Z. P. Solovyeva.

Bobrinsky Alexey Alexandrovich
Gapon Georgy Apollonovich
Guchkov Alexander Ivanovich
Khrustalev-Nosar Georgy Stepanovich
Launitz Vladimir Fedorovich von der
Min Georgy Alexandrovich
Nicholas II, Emperor
Pavlov Vladimir Petrovich
Shidlovsky Nikolay Vladimirovich
Shipov Dmitry Nikolaevich
Sokolov Mikhail Ivanovich
Stakhovich Alexander Alexandrovich
Stolypin Peter Arkadievich
Trepov Dmitry Fedorovich
Trubetskoy Evgeny Nikolaevich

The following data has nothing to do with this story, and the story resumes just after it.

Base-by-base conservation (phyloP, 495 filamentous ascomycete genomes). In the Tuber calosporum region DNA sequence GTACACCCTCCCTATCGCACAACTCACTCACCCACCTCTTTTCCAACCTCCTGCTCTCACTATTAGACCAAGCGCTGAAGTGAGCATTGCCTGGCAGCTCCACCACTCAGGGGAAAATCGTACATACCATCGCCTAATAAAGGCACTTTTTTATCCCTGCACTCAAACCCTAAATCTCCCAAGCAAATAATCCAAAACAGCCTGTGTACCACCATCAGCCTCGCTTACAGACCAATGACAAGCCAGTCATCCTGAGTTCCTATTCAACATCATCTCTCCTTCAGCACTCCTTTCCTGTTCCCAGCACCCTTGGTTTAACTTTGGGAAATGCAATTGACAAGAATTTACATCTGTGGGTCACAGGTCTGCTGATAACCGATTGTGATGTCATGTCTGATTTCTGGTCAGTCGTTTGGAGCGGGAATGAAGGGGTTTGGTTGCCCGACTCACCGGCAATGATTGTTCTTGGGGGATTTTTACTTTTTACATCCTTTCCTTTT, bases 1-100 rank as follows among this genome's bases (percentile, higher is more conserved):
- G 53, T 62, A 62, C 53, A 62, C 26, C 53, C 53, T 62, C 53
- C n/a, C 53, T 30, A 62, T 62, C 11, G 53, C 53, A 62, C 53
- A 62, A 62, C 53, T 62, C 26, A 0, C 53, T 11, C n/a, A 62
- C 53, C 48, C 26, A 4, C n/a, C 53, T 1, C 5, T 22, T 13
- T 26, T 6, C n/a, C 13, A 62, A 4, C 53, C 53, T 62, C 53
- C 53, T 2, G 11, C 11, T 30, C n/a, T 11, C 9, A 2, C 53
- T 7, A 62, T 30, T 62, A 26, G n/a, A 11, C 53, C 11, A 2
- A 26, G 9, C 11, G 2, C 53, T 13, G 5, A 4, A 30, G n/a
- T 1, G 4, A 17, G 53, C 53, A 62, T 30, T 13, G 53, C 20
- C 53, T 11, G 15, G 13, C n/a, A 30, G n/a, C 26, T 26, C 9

Witte Sergey Yulievich, Count

Начало первой русской революции, янв. - март 1905 г. М., 1955
На баррикадах: Воспоминания участников революции 1905-1907 гг. в Петербурге. Л., 1984
Революция 1905 - 1907 годов в России и ее всемирно-историческое значение. М., 1976

The subject Index
Free Economic Society
State Duma
October General Political Strike of 1905
Petersburg Soviet of Workers' Deputies
Pavlovsky Life Guards Regiment
Preobrazhensky Life Guards Regiment
Kronstadt Rebellions of 1905-1906
State University, St. Petersburg
House of Preliminary Detention, prison
Tauride Palace
Semenovsky Life Guards Regiment